“Daber el B’nei Yisroel, v’yikchu li terumah.” (Shmos 25:2)
Parshas Terumah begins with a call for individual Jews to step forward and
donate the raw materials – gold, silver, and other items –, which were to
be used in the building of the Mishkan. “Speak to the B’nei Yisroel,” says
Hashem to Moshe, “and they shall set aside terumah for Me”.
Rashi comments that the word ‘li’, which would normally mean ‘TO me’ is
translated as FOR me in this setting. As the Sifsei Chachomim explains,
all items in this world already belong to Hashem. Therefore, the terumah
was not given to Hashem, who already possessed it, but rather was donated
in His honor (lishmi). Rashi offers a similar translation for the word li
later in this parsha (Shmos 25:8) when Hashem informs the B’nei Yisroel
that His Shechinah (Divine Presence) will rest among them once the Mishkan
is completed. “V’asu li Mikdash” is translated that the Jews should build
a Mishkan FOR Hashem; dedicated to His honor.
The Koheles Yitzchos offers an interesting insight regarding the
observation of Rashi that the meaning of the word li translates to lishmi –
FOR my honor. He explains that if an individual gives charity to a poor
person, the recipient of the tzedakah received assistance irrespective of
the donor’s motives in giving the gift. It is therefore possible to donate
to charity without the purest of intentions and nevertheless derive
emotional and spiritual reward for the deed. When one is donating to the
Mishkan, however, Hashem is not in need of the items being given. It is
only the nedivas lev, the willingness to contribute generously that serves
as a nachas ruach to Hashem. Therefore, the pasuk instructs us that when
giving terumah to the Mishkan: li, since it being given to Hashem (who is
not in need of the donations), see to it that your motives are sincere.
Lishmi; give it for His sake, l’shem shamayim.
The word that precedes li, v’yikchu, (Shmos 25:2) requires careful study
as well. We would normally translate the word to mean TAKE. Wouldn’t the
word v’yitnu, and they should GIVE, be more appropriate? The pasuk would
then read “v’yitnu li terumah, and they should give terumah to Me.” After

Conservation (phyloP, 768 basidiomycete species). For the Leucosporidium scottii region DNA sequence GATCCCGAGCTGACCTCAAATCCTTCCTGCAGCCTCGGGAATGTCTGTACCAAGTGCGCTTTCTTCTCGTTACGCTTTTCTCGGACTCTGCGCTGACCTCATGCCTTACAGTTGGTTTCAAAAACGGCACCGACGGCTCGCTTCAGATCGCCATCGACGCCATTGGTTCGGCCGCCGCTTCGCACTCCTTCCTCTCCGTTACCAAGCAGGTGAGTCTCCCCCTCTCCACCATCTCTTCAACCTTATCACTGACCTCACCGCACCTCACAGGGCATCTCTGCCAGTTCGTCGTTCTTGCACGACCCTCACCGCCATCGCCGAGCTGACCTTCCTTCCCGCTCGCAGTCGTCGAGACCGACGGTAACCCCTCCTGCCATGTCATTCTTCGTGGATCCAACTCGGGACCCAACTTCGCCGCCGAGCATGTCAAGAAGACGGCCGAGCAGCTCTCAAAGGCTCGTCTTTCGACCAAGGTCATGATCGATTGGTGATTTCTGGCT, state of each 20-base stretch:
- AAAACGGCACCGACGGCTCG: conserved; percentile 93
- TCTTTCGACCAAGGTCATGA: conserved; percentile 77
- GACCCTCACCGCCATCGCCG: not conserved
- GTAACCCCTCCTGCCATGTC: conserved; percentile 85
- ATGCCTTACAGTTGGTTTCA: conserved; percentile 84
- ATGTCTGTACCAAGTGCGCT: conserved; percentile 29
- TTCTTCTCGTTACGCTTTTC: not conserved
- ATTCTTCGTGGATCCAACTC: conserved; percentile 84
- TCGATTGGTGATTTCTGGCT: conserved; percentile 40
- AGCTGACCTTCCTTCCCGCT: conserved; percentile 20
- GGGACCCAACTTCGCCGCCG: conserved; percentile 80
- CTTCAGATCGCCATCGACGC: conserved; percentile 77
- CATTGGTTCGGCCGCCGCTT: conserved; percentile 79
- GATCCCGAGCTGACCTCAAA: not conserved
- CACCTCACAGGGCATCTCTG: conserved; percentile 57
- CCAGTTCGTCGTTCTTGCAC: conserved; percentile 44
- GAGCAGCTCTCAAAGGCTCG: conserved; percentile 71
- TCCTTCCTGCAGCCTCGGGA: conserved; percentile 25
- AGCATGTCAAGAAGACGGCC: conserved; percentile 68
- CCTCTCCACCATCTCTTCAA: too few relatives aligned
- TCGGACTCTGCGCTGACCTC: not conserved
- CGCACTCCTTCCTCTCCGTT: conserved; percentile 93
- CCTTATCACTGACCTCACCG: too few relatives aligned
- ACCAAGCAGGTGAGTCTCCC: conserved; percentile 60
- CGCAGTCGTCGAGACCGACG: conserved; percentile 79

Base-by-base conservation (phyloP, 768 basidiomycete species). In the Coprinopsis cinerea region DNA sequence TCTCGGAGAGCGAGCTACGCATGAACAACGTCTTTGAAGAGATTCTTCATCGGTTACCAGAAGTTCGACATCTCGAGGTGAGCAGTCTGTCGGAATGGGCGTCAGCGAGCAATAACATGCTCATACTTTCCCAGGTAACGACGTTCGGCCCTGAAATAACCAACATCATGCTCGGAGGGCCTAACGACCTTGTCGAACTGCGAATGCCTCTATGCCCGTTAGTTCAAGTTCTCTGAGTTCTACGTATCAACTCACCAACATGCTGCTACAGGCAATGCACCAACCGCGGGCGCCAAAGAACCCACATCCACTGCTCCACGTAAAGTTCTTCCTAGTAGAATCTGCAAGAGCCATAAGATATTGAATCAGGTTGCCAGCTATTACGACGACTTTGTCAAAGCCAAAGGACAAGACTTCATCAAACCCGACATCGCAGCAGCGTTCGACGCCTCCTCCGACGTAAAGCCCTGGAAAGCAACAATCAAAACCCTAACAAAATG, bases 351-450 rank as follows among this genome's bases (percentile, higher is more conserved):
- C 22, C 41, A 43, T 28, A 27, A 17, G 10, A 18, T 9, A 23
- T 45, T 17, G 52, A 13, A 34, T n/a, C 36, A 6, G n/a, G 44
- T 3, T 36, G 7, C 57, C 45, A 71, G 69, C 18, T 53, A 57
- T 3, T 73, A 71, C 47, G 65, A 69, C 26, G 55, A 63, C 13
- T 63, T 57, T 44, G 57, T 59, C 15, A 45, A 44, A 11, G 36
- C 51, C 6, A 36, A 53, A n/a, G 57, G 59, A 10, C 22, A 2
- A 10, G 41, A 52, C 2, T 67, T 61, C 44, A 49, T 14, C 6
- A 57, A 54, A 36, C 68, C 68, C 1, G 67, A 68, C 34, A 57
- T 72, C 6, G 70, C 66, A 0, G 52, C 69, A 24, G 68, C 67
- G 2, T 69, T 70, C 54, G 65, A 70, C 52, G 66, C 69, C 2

all, the donor is giving the gift, not taking it.
Rashi seems to address this issue when he translates the word terumah as a
portion that one sets aside (alternatively, terumah could mean ‘to lift’).
According to this interpretation, the donor sets aside his gift, and only
then presents it to the Mishkan. The Torah instructs us to lend
significance to our donation by setting it aside for the purpose of the
Mishkan. (The Torah may also be suggesting to us that setting aside a
portion of our income for tzedakah purposes will make it easier for us to
make the donation at a later time.)
Several years ago, I received a phone call from a young man who was a
talmid of mine when he was in the eighth grade. He had recently married
and secured an excellent job in a large N.Y.C. bank. He related to me that
as he was preparing to leave his office that day, he was reminded of a
mashul (parable) that I had related to him and his classmates more than a
decade ago. The theme of the mashul was about the fact that during our
years on Earth, we are custodians of the money that Hashem grants us; and
as such, we need to share what we have with others. He told me, “Rebbi, I
come to the bank each morning and conduct transactions with hundreds of
million of dollars of bank funds. Then, I reconcile my accounts and go
home with the few dollars and credit cards that I have in my wallet.” My
talmid mentioned that he thought that this was a powerful metaphor for
life, where we transact our business, lead our lives, and leave all of our
monetary possessions behind when we depart this world.
Parshas Terumah instructs us to set aside a portion of our money (and
time, as we see from all those who donated their talents to benefit the
Mishkan) and use it for the service of Hashem and to help those in need.
When giving charity becomes part of our daily life, we are not merely
giving; we are enriching all aspects of our lives.
This may be another reason for the use of the word ‘v’yikchu’ (Shmos
25:2). When giving to the Mishkan (or other tzedakah), the donor is
receiving a mitzvah and the gift of spiritual elevation – adding value and
meaning to his or her life.
Rabbi Horowitz is the founder and dean of Yeshiva Darchei Noam in Monsey, NY, as well as the founder and Program Director of Agudath Israel's Project Y.E.S. (Youth Enrichment Services), which helps at-risk teens and their parents. He is a popular lecturer on teaching and parenting topics in communities around the world, and is the author of several best-selling parenting tape and CD sets. For more information on Rabbi Horowitz's parenting tapes, visit http://www.rabbihorowitz.com/ or call 845-352-7100 X 133.